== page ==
RH: I mean, long before the sea level rising and what have you, we’re going to have world economic collapse because we’re not going to be able to feed ourselves.  And that’s what’s, you know, that’s [BLEEP] that’s why people are--they’re in a panic, you know, in the UN, in academia, in the elites.  Everyone is looking at this, they’re just pulling their hair out.  And it’s only because we have this repressed sort of media space that is not obvious to everyone but I think this is the role of Extinction Rebellion, is to break through that repression. And once you’ve broken through it, then you get this good gushing effect and people saying “Yeah, yeah.”  I mean, I think most ordinary people know, you know, the whole thing’s beyond bad.

CH: Right.  When we come back, we’ll continue our conversation with Roger Hallam, a co-founder of Extinction Rebellion.  Welcome back to On Contact.  We continue our conversation with Roger Hallam, a co-founder of Extinction Rebellion in our studio in London.  So Roger, before the break we spoke about the actions you carried out which I think were quite successful in April.  Where do we go from here?  What’s next?

RH: well the plan is to do it again on a bigger scale and with lots of cities involved ideally all on the same day, starting on the same day.

CH: Do you have a date?

RH: I think it’s more or less set for the 7th of October.  It’s just one or two, you know, discussions to be had, but I think it’s effectively set now.  And it’s going to be in London, quite possibly in Paris, and Berlin, New York, and various sort of global cities around the world.  And what we’re aiming for is for thousands of people to send in those cities and basically to stay there until we actually see concrete change.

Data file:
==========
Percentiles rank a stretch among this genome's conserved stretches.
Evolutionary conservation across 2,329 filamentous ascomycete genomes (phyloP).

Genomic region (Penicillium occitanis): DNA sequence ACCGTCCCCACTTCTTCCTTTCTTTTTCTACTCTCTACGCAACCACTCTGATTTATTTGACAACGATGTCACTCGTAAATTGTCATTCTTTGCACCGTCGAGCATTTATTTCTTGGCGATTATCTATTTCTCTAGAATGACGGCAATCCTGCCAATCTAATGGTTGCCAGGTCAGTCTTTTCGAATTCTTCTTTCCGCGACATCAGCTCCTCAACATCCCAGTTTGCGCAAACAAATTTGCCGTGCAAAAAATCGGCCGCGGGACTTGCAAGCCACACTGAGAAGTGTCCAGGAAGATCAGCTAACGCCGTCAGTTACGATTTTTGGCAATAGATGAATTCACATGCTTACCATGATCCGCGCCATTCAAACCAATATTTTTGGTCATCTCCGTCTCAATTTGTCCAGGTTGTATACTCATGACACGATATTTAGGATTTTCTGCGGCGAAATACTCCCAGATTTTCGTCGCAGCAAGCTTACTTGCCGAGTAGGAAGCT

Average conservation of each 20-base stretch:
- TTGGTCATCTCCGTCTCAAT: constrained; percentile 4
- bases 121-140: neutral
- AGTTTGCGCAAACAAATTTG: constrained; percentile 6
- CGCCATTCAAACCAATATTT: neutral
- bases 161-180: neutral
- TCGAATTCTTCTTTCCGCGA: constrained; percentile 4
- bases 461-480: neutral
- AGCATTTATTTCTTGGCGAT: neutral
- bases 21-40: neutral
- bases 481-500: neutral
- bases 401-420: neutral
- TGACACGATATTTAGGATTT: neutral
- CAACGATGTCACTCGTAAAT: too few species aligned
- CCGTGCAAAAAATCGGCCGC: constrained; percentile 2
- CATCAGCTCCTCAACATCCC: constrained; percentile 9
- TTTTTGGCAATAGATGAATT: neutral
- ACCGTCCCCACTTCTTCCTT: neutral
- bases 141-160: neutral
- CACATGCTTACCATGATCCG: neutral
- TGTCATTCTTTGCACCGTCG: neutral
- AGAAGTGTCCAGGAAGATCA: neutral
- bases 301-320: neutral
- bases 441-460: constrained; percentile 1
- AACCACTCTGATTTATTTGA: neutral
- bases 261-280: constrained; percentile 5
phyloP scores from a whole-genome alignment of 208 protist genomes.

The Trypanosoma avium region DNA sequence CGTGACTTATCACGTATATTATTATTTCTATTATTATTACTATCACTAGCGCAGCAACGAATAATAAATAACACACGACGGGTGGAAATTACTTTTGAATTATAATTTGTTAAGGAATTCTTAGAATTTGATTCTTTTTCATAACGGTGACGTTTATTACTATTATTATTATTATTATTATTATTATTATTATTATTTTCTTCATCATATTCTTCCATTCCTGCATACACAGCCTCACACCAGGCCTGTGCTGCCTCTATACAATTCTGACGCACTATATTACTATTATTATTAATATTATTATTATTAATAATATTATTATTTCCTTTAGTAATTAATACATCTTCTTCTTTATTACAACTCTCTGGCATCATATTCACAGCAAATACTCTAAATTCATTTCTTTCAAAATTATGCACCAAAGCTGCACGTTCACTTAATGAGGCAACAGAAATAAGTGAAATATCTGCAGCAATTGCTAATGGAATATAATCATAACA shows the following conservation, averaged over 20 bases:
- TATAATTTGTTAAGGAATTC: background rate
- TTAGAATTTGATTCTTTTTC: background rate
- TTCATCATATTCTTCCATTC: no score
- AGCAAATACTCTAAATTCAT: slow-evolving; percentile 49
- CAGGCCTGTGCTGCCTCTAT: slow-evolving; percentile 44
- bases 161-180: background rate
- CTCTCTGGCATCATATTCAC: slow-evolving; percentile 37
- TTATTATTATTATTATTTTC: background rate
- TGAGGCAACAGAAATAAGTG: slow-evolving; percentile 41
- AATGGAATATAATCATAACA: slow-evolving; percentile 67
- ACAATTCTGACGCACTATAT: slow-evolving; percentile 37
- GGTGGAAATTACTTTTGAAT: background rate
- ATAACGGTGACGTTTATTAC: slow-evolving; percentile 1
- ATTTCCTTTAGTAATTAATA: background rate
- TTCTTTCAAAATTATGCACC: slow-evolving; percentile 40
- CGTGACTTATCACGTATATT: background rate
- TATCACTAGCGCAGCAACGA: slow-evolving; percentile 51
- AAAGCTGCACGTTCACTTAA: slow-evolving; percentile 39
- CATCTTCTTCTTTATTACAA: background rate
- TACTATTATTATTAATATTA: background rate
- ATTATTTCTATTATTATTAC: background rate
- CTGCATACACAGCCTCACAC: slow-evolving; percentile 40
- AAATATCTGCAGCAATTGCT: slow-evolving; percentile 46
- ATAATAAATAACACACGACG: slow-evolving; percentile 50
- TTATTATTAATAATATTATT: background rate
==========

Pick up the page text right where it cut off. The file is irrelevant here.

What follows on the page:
CH: I mean this was tried by Occupy where I spent a lot of time in Zuccotti.  And that debate about open-ended occupation especially as the weeks wore on became quite intense because there was a kind of breakdown of the social fabric especially as it got colder and the tense came in.  Is that something you’ve thought about?

RH: Well, Extinction Rebellion is a quite big organization now.  And it involves a lot of people with experience in how to organize effectively which are festivals.  And what we did in April was we had a whole organizational structure for each site.  And we had induction sessions, we had lots of different working groups, and the whole thing was pre organized, let’s put it like that.  So what we’re looking at in October is potentially doing many different sites.  Well, I think the difference here is that we are actively breaking the law.  And so that’s going to involve potentially thousands of arrests around the world and in London.  And I would hope that after a week or two, we’re going to see some cracks in the establishment.  And if we don’t, then it’s just going to get bigger and bigger anyway.  So the sooner they come to the table the better.  And we’re going to sit down with them, and in a democratic accountable way, we’ll be asking for substantial changes, and the biggest thing you want to ask for is a citizen’s assembly, which is where each country comes together, ordinary people come together, and look objectively and scientifically at what the reality is that this existential threat our societies face and what needs to be done.  And I think that will provide the democratic legitimacy for the massive changes that everyone from the UN downwards is saying are now necessary.  So let’s hope it works after a week.

CH: We’ll talk about those changes.  What has to be done and what’s the time scale?

RH: Well, I should say Extinction Rebellion does not have a set line on exactly what has to be done.  We’re an alliance of people who want to be involved in mass civil disobedience in order to create what you might call the political space, the Democratic space where the people themselves can decide what they want to do.  It’s not for us to say, not in detail anyway.  It’s up to them.  Having said that, our understanding of the situation is, the UN and all the agencies, that we’d need a massive transformation of our societies and economies in the next 10 years.  Extinction Rebellion is going for 2025.  Now, you know, it’s not for me to say exactly how that’s going to happen but it’s going to be similar to a wartime mobilization.